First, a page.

Vaccines are responsible for the extinction of childhood diseases that plagued the world in early times. Diseases like diphtheria were once considered the plague for children. These diseases were responsible for millions of child deaths worldwide until the 1920s and 30s when widespread vaccination became integrated into healthcare.
Vaccine development was a long process that started with written descriptions of various diseases by scientists who witnessed the development of these diseases firsthand. Scientists began recording the effects of diseases as early as the first century. Hippocrates wrote descriptions of mumps and diphtheria as he encountered them in children. Diphtheria is a disease that causes a membrane to grow over the throat and tonsils essentially closing the airway. What he labeled as a sort of spiderweb in patients with tonsil ulcers became a foundation for the clinical observation of diphtheria in children.
Clinical observations have been a critical component of medical advancements, including vaccination. In 1883, Edwin Klebs believed that a strain of bacteria was responsible for causing diphtheria. To prove it, Klebs collected a sample from an infected patient and gave it to Friedrich Loeffler, a German bacteriologist. Loeffler was able to grow the specimen in his lab and later tested the sample on animals. This added to the foundation that Hippocrates laid in his earlier studies.
Following the idea that strains of bacteria can cause disease scientists were able to develop antitoxins and weakened strains of bacteria for vaccines. After administering a diphtheria antitoxin to hospitalized children in 1894 scientists noted a sharp decline in deaths of infected children. This paved the way for scientists to eliminate diphtheria and other childhood diseases via vaccination.
The next hurdle for scientists was mass production and shipment of the antitoxins and vaccines. One of the most notable cases of antitoxin shipping issues is the story of Balto. In 1925 the town of Nome, Alaska was unable to receive its shipment of diphtheria antitoxin. Alaska’s then-Governor Boone arranged a sled dog relay to bring the antitoxin to Nome’s residents. In doing so, Balto became a hero for his efforts to end human suffering.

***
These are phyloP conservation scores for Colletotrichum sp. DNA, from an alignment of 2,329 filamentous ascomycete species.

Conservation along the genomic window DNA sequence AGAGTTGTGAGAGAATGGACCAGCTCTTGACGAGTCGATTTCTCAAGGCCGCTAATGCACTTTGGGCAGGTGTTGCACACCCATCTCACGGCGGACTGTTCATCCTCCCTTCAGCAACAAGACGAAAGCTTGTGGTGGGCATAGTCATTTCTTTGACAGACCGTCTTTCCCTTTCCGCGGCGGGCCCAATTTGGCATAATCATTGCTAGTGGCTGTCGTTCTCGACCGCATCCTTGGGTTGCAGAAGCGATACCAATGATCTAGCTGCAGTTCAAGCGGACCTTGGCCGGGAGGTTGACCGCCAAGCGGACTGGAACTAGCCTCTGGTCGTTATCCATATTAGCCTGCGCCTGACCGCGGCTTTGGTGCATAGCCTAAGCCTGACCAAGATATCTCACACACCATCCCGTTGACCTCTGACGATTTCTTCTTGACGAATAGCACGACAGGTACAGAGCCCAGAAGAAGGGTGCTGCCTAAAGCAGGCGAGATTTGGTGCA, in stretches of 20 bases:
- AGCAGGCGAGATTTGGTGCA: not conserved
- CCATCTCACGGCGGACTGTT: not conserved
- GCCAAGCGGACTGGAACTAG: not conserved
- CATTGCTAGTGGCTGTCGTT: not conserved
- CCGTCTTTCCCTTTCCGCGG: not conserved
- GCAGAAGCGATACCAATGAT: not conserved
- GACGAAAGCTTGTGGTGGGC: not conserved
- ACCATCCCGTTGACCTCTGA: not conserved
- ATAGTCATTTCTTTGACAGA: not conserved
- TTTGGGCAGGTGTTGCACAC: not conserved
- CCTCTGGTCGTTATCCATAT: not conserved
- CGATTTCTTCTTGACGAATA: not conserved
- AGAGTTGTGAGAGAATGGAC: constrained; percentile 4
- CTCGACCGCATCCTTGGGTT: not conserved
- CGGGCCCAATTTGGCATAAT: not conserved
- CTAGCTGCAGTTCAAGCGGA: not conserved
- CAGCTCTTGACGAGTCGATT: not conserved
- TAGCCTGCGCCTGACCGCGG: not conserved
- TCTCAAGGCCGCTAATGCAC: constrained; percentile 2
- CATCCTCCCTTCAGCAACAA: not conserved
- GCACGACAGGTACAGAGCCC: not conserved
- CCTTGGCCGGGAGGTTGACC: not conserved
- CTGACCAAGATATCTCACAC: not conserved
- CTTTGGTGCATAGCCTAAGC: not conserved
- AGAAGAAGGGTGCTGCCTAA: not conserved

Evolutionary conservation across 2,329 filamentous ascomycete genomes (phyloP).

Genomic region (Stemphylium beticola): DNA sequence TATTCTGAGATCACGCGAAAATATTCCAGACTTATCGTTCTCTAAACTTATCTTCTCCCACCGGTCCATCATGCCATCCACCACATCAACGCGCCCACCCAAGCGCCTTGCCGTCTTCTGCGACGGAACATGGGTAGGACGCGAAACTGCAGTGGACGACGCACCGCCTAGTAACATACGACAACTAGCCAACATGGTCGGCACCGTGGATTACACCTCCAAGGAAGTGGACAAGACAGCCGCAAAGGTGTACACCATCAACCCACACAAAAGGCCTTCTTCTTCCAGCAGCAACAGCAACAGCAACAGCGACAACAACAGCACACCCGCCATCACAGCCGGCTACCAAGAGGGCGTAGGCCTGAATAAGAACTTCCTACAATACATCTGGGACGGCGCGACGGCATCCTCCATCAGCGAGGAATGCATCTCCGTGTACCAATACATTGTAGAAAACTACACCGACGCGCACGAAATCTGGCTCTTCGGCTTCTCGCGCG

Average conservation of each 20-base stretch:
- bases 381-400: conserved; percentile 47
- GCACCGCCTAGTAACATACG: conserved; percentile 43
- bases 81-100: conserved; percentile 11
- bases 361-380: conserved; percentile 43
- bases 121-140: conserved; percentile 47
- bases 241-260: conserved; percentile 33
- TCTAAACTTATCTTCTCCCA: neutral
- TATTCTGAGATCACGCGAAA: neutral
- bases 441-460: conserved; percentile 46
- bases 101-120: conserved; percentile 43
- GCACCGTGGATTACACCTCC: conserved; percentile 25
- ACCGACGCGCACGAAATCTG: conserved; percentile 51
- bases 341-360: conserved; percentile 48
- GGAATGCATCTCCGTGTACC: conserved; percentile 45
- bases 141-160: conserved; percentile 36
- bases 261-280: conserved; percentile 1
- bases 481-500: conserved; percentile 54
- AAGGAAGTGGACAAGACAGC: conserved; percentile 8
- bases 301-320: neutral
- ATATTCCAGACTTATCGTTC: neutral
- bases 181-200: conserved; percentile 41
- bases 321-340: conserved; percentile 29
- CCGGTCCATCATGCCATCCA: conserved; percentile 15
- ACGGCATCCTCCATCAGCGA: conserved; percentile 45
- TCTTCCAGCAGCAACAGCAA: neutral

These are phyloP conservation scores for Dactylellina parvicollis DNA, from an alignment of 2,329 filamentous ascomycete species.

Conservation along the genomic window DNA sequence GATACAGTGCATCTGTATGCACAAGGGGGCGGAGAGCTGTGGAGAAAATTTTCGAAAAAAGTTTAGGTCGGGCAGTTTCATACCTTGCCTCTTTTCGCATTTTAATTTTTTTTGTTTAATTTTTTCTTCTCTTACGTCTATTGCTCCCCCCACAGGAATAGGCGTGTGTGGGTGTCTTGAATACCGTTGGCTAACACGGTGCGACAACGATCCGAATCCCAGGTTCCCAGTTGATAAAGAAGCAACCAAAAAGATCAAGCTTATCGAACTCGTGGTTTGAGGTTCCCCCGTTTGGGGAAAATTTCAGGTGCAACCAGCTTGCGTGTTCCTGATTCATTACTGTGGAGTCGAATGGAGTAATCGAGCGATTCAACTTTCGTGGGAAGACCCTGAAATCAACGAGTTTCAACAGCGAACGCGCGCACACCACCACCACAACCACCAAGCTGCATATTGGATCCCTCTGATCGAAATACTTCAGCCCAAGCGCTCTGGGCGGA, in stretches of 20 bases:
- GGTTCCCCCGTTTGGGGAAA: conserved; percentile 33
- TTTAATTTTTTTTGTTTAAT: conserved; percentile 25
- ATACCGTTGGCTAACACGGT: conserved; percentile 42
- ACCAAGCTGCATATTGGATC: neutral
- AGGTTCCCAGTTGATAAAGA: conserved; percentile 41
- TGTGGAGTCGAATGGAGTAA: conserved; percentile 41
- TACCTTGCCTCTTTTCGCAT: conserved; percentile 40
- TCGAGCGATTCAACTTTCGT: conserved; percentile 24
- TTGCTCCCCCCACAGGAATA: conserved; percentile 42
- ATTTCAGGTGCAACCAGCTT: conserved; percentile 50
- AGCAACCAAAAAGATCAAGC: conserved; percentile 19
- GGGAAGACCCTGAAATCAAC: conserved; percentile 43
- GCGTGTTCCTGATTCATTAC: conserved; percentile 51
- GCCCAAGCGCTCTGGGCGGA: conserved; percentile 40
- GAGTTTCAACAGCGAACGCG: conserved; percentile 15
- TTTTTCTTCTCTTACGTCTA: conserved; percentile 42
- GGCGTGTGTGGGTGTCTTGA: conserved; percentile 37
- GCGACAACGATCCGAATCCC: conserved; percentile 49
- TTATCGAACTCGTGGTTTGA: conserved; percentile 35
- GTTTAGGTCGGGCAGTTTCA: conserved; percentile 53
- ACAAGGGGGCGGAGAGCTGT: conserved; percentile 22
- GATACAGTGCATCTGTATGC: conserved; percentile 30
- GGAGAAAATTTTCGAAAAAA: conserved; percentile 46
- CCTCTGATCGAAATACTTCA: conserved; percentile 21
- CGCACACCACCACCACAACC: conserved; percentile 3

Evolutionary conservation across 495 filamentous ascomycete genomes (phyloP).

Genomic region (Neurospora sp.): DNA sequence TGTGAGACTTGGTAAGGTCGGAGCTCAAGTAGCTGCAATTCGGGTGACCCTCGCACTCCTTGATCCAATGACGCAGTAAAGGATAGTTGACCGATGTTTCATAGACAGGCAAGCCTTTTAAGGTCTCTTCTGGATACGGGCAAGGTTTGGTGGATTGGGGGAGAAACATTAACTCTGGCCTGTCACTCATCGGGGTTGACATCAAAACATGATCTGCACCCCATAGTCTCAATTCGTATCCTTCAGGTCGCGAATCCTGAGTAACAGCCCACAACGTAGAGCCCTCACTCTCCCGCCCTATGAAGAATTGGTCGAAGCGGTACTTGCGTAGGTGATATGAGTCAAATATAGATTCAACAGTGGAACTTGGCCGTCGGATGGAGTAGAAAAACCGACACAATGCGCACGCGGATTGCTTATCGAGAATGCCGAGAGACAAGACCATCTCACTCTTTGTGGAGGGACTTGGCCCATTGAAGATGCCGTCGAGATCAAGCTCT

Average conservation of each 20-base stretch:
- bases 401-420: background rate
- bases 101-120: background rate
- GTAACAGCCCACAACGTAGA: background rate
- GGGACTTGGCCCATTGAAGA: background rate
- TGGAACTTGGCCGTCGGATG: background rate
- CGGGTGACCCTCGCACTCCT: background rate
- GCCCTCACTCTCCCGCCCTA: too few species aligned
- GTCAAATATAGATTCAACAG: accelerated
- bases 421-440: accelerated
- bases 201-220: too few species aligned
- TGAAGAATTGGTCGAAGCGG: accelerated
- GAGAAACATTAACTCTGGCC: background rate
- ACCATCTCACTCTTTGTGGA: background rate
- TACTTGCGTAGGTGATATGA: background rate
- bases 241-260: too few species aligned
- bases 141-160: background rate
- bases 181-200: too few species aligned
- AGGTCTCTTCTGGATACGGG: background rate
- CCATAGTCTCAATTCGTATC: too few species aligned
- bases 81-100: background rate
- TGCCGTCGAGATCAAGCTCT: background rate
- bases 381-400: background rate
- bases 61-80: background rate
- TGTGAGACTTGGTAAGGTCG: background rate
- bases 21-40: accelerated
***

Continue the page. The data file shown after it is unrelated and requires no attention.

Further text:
While we now have the TDaP vaccine which protects us from diphtheria, Tetanus, and whooping cough, there are still times when the antitoxin is needed. In remote areas where vaccines cannot be equally distributed some cases of diphtheria are treated with the antitoxin. Additionally, areas that have low vaccination rates are at risk of an outbreak.
Vaccine campaigns were born to educate people on vaccination and vaccine safety. Health departments, schools, and state officials alike came together to present the public with information about the diphtheria vaccine. School nurses not only passed out informational documents, but they were also able to vaccinate willing students. This was a vital component in the fight against diphtheria. Circulating information was not easy in the time before cell phones and social media. Word of mouth and informational pamphlets were the best and quickest way to educate parents about the vaccine. Vaccine campaigns are still in practice today, we just have more access to them. Vaccines like Gardasil 9, the flu vaccine, and the COVID-19 vaccine are all discussed via television, radio, and social media.
Whether it is required vaccines for your trip or routine immunizations like influenza, Passport Health is here to help. Call 937-306-7541 or book online to schedule your appointment today.
Written for Passport Health by Brittany Evans. Brittany is a freelance writer and photographer in North Carolina. She has a passion for the outdoors, health information, and traveling. You can find her at her website.